The following commentary does not necessarily reflect the views of AgWeb or Farm Journal Media. The opinions expressed below are the author's own.
Paul is now part of the fourth generation in America that is involved in farming and hopes the next generation will be involved also. Through his blog he provides analysis and insight to farmer tax questions.
The Kansas City Federal Reserve Bank just released their third quarter Agricultural Credit Conditions report. The report indicated that the drought caused lower farm income for the quarter which caused farmers to increase their farm operating loans. Capital spending plummeted in the quarter. This could have been caused by the drought or perhaps the lower Section 179 limits and 50% bonus depreciation may have already reduced farmers appetite for more equipment.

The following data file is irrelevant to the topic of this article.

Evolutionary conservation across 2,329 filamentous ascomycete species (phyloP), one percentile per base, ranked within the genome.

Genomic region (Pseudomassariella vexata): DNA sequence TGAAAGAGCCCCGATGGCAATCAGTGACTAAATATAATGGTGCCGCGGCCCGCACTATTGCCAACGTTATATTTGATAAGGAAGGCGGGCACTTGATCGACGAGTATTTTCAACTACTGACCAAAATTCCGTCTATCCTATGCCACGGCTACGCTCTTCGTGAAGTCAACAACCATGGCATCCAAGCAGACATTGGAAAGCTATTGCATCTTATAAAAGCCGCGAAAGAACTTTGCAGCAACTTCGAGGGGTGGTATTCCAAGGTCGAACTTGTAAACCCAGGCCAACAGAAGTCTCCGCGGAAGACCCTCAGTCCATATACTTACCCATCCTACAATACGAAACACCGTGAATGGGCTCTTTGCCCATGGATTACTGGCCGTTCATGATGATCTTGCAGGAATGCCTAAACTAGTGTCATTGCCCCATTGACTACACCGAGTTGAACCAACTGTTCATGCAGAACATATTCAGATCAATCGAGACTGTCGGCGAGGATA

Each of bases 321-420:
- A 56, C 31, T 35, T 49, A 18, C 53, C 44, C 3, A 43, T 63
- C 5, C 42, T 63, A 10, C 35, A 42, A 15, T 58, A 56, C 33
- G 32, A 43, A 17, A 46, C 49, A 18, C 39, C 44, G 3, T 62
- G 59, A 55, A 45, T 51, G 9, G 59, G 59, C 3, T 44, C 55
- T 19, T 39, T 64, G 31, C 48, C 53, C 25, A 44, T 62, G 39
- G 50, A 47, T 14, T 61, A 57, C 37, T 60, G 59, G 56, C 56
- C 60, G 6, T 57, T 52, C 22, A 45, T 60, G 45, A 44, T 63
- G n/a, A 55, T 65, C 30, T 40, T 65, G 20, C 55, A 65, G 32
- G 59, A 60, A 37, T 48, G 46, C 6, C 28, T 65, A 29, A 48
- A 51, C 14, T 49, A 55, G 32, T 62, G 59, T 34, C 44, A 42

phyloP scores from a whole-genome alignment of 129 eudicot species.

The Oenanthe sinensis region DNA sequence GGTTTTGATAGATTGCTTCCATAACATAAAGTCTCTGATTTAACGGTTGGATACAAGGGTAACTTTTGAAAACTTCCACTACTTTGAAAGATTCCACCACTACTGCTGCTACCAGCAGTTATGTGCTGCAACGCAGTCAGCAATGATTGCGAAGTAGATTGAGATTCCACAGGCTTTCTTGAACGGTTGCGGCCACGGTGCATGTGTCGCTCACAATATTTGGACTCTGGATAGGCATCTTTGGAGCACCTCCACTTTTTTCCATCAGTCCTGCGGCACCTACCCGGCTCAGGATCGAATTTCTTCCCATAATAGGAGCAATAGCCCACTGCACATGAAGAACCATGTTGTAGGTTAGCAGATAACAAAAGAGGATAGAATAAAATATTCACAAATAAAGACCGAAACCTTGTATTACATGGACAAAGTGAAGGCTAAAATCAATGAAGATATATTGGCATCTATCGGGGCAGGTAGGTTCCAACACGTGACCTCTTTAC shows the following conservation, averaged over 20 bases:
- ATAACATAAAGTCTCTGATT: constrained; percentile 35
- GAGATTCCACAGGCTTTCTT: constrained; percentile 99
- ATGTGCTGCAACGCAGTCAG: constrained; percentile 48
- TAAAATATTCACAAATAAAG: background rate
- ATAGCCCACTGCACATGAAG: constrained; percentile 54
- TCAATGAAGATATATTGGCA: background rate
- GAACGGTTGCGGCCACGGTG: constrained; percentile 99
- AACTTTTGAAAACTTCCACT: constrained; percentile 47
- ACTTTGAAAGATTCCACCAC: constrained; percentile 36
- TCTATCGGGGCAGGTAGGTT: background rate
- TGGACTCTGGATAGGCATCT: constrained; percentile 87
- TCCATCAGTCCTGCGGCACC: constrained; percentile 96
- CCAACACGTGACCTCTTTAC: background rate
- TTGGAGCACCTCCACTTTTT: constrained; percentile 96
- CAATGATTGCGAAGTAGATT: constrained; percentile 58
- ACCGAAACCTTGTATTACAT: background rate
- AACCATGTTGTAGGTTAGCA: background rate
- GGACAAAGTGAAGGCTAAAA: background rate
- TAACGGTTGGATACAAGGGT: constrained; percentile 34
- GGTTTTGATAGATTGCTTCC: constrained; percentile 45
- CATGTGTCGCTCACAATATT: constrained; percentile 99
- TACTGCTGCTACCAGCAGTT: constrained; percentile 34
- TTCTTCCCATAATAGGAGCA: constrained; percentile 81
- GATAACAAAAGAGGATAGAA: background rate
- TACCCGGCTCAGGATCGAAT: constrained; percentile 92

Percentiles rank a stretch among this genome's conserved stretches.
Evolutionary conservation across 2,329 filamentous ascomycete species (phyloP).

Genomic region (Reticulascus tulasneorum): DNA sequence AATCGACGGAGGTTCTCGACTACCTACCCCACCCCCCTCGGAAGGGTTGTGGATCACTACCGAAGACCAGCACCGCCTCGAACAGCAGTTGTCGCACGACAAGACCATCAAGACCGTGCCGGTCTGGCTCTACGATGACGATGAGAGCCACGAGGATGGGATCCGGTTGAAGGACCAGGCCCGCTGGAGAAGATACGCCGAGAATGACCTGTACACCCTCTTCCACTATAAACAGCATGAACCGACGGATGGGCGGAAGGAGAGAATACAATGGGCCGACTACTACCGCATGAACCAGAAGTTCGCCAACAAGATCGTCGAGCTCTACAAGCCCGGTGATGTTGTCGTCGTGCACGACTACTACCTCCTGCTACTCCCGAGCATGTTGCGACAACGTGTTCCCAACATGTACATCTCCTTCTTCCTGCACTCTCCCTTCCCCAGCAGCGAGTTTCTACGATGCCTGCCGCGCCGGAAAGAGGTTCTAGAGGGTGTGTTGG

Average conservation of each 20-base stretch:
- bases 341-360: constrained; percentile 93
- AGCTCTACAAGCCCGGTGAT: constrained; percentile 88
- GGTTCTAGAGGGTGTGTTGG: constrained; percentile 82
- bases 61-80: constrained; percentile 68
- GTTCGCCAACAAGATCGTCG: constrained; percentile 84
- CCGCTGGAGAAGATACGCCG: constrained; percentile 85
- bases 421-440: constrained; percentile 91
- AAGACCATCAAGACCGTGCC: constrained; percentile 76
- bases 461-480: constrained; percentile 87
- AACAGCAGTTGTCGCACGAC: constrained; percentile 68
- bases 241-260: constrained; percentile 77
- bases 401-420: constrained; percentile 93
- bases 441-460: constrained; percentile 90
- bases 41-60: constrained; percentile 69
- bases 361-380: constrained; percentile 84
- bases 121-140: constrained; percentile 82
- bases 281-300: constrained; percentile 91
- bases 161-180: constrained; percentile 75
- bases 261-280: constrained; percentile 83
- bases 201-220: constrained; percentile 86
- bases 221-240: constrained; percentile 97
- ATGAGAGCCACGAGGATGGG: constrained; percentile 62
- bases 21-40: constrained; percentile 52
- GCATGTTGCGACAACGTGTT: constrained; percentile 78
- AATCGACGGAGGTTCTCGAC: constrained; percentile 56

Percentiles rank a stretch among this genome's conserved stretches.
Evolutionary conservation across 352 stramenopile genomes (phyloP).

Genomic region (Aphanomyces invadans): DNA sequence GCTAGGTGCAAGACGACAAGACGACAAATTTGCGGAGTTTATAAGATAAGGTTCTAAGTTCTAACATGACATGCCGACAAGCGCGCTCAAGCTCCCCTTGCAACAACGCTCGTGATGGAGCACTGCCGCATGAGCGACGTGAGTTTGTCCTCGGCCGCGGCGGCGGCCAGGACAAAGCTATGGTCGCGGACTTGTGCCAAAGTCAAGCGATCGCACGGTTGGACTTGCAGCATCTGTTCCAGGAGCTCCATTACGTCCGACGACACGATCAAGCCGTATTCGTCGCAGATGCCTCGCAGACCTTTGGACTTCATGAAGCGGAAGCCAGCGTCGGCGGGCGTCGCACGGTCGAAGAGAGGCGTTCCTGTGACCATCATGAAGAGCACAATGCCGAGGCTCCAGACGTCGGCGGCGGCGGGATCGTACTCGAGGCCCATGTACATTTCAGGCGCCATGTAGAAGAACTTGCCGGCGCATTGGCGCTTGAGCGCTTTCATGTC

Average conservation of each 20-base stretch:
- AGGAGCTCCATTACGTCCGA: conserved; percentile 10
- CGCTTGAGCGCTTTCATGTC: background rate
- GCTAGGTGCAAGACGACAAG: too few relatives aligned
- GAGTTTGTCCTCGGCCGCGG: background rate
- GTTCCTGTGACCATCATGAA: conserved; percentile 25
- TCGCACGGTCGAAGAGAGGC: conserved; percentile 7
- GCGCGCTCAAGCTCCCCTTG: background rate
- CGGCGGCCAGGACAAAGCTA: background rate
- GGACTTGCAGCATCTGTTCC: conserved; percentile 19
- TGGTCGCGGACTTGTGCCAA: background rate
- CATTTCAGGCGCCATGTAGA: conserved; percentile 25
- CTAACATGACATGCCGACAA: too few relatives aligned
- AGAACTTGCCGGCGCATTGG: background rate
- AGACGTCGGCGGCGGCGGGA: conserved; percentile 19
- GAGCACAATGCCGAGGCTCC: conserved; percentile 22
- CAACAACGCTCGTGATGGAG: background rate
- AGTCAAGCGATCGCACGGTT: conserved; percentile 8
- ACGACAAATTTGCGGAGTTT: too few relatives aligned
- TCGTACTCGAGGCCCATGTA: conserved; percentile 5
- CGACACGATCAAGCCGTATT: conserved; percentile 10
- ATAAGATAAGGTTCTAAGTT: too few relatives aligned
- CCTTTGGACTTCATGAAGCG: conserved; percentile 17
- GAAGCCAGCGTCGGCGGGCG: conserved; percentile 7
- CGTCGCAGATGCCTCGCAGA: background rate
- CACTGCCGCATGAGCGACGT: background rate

The sharpest income declines emerged in cattle feedlot and hog operations. With the drought, feed prices appreciated over the previous year and quarter and summer pasture dried up. The bankers also reported that corn and soybean income fell below last years levels, however, wheat farm income was actually higher than last year. The drought came too late to affect wheat production.
Bankers expressed concerns about the drought effect extending into 2013. The spike in feed costs has already resulted in some herd liquidations. The reported closing of a Cargill beef plant in Texas last week is probably primarily caused by these conditions also.
Bankers reported the steepest quarterly increase in farm loans since the first quarter of 2010. This was offset with the lowest demand for equipment financing since the same early 2010 period.
Even with the drought, farmland prices continue to rise. The district saw a 24% overall rise in non-irrigated farmland with Nebraska leading at 30% with Kansas and Missouri right behind at 22-23%, respectively. About three-quarters of the bankers thought that farmland values would stabilize for 2013.
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